Monday, September 03, 2007

Abdominals. Bracing VS Navel To Spine

The Relation Between the Transversus Abdominis Muscles, Sacroiliac Joint Mechanics, and Low Back Pain.

Exercise Physiology and Physical Exam
Spine. 27(4):399-405, February 15, 2002.
Richardson, Carolyn A. PhD *; Snijders, Chris J. PhD +; Hides, Julie A. PhD ++; Damen, Leonie MSc +[S]; Pas, Martijn S. MSc +; Storm, Joop BSc +

Study Design. Two abdominal muscle patterns were tested in the same group of individuals, and their effects were compared in relation to sacroiliac joint laxity. One pattern was contraction of the transversus abdominis, independently of the other abdominals; the other was a bracing action that used all the lateral abdominal muscles.

Objectives. To demonstrate the biomechanical effect of the exercise for the transversus abdominis known to be effective in low back pain.

Summary of Background Data. Drawing in the abdominal wall is a specific exercise for the transversus abdominis muscle (in cocontraction with the multifidus), which is used in the treatment of back pain. Clinical effectiveness has been demonstrated to be a reduction of 3-year recurrence from 75% to 35%. To the authors' best knowledge, there is not yet in vivo proof of the biomechanical effect of this specific exercise. This study of a biomechanical model on the mechanics of the sacroiliac joint, however, predicted a significant effect of transversus abdominis muscle force.

Methods. Thirteen healthy individuals who could perform the test patterns were included. Sacroiliac joint laxity values were recorded with study participants in the prone position during the two abdominal muscle patterns. The values were recorded by means of Doppler imaging of vibrations. Simultaneous electromyographic recordings and ultrasound imaging were used to verify the two muscle patterns.

Results. The range of sacroiliac joint laxity values observed in this study was comparable with levels found in earlier studies of healthy individuals. These values decreased significantly in all individuals during both muscle patterns (P < 0.001). The independent transversus abdominis contraction decreased sacroiliac joint laxity (or rather increased sacroiliac joint stiffness) to a significantly greater degree than the general abdominal exercise pattern (P < 0.0260).

Conclusions. Contraction of the transversus abdominis significantly decreases the laxity of the sacroiliac joint. This decrease in laxity is larger than that caused by a bracing action using all the lateral abdominal muscles. These findings are in line with the authors' biomechanical model predictions and support the use of independent transversus abdominis contractions for the treatment of low back pain.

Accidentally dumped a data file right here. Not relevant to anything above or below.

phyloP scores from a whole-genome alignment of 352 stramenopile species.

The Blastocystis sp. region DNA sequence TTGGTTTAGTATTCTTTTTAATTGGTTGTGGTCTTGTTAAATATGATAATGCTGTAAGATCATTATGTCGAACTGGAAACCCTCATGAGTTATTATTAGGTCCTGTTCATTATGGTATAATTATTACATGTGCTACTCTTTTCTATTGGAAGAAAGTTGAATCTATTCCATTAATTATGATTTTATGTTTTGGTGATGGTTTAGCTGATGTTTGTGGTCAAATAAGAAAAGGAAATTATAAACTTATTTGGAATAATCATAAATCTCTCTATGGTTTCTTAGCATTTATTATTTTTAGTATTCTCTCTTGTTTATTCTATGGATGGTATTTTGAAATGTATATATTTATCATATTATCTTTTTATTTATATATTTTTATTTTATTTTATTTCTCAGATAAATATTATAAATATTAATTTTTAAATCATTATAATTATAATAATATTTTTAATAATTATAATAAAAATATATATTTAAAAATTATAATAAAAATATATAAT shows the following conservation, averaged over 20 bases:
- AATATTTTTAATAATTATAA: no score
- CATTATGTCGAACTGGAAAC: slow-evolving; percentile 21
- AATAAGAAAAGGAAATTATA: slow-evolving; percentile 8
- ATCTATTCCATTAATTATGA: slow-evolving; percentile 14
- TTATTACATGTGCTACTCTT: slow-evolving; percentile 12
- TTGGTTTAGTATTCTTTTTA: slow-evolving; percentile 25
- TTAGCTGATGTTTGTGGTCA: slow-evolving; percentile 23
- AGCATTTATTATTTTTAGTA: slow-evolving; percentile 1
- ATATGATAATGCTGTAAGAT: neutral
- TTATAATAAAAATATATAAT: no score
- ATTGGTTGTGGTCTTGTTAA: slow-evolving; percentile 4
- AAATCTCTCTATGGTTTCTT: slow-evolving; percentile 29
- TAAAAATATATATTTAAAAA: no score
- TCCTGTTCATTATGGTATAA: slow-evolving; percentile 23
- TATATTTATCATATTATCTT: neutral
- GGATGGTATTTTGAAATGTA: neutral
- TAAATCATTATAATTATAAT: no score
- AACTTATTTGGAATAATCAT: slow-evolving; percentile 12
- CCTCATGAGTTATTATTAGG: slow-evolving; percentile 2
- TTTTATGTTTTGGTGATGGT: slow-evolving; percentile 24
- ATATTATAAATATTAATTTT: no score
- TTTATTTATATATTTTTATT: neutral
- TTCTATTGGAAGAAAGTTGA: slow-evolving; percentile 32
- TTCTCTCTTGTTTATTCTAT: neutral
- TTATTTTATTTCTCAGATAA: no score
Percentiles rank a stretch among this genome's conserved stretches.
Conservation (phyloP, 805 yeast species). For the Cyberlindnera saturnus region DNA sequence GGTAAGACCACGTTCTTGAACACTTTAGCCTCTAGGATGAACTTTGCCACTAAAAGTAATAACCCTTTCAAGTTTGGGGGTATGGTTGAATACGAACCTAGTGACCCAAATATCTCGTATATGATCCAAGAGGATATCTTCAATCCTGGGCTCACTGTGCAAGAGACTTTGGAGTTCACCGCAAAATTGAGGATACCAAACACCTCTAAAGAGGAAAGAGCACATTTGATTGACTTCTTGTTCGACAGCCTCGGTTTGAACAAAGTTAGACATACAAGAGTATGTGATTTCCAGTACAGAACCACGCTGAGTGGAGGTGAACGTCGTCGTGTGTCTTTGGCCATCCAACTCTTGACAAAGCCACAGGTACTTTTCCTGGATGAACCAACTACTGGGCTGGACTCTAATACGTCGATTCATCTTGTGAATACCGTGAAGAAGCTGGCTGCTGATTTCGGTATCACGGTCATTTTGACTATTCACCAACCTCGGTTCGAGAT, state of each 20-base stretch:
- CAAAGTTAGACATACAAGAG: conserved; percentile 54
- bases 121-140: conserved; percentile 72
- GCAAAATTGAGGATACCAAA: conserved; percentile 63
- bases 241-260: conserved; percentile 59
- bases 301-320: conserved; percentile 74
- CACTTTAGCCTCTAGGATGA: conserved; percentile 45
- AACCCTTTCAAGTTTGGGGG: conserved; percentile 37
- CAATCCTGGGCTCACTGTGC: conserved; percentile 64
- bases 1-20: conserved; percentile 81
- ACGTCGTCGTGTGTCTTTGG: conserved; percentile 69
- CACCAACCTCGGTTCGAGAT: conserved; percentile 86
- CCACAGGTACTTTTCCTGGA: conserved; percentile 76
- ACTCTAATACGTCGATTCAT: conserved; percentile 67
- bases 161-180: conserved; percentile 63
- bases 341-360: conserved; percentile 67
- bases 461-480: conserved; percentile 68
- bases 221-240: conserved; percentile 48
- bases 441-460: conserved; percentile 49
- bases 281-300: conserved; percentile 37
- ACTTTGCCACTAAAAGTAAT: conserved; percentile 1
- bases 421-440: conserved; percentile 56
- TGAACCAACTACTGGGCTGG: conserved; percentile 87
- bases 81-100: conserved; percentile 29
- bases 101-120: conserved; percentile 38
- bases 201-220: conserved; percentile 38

Fireman Tom said...

What this study doesn't address is the ultimate take home from any study/research - what are the real world implications of this info? Does that mean that if I pick up a 200# weight (person, object, etc) that I should suck my abs to my navel (instead of bracing), and I'll lift more and/or avoid back pain?

So there is less laxity in the SI joint... While it may be significant in a measurable "lab coat" setting, does this pan-out in real world situations?

How about train a two groups of manual laborers to either suck in or brace their abs. Then have them load and unload things for a few months, and then see which ones have less pain, wear and tear, fewer missed days, better work capacity (boxes moved per hour) and other "real world" measures.

My personal observation is that EVERY world class weightlifter, powerlifter, strongman, etc. seems to brace their abs before lifting something heavy (or support holding things overhead) as opposed to sucking in their abs like the Frank Zane picture you show.

This study confuses lab coat measurements with real lift situations. How about forearm flexation? When you "goose neck" your forearm, don't you get a better contraction? Then why don't people DL with bent wrists? Because you are weaker biomechanically and weaker leverage-wise, and you are weaker in real life - you can't hold on to as much weight REGARDLESS of how much "harder" the muscle contracts in a flewed position (as opposed to being neutral).

Tom Furman said...

My issue is this is not an either/or situation. The two sides argue and McGill is seen as Jesus Christ. "No significant load has been lifted by anyone while drawing their navel to their spine." Fine. KB's are NOT a maximal load. They are a strength endurance tool. If you want a maximum load (like a BP, SQ, or DL), then use a barbell and brace. Joe Pilates has a bigger following which again means nothing. I view these as two different skills, period. I great breakdown is the book, "Ultimate Pilates". Check Amazon. No one argued this crap years ago,.. they lifted. Norbert Schemansky was the strongest, and also won bodybuilding by the way. Narrow waist,.. not blown out.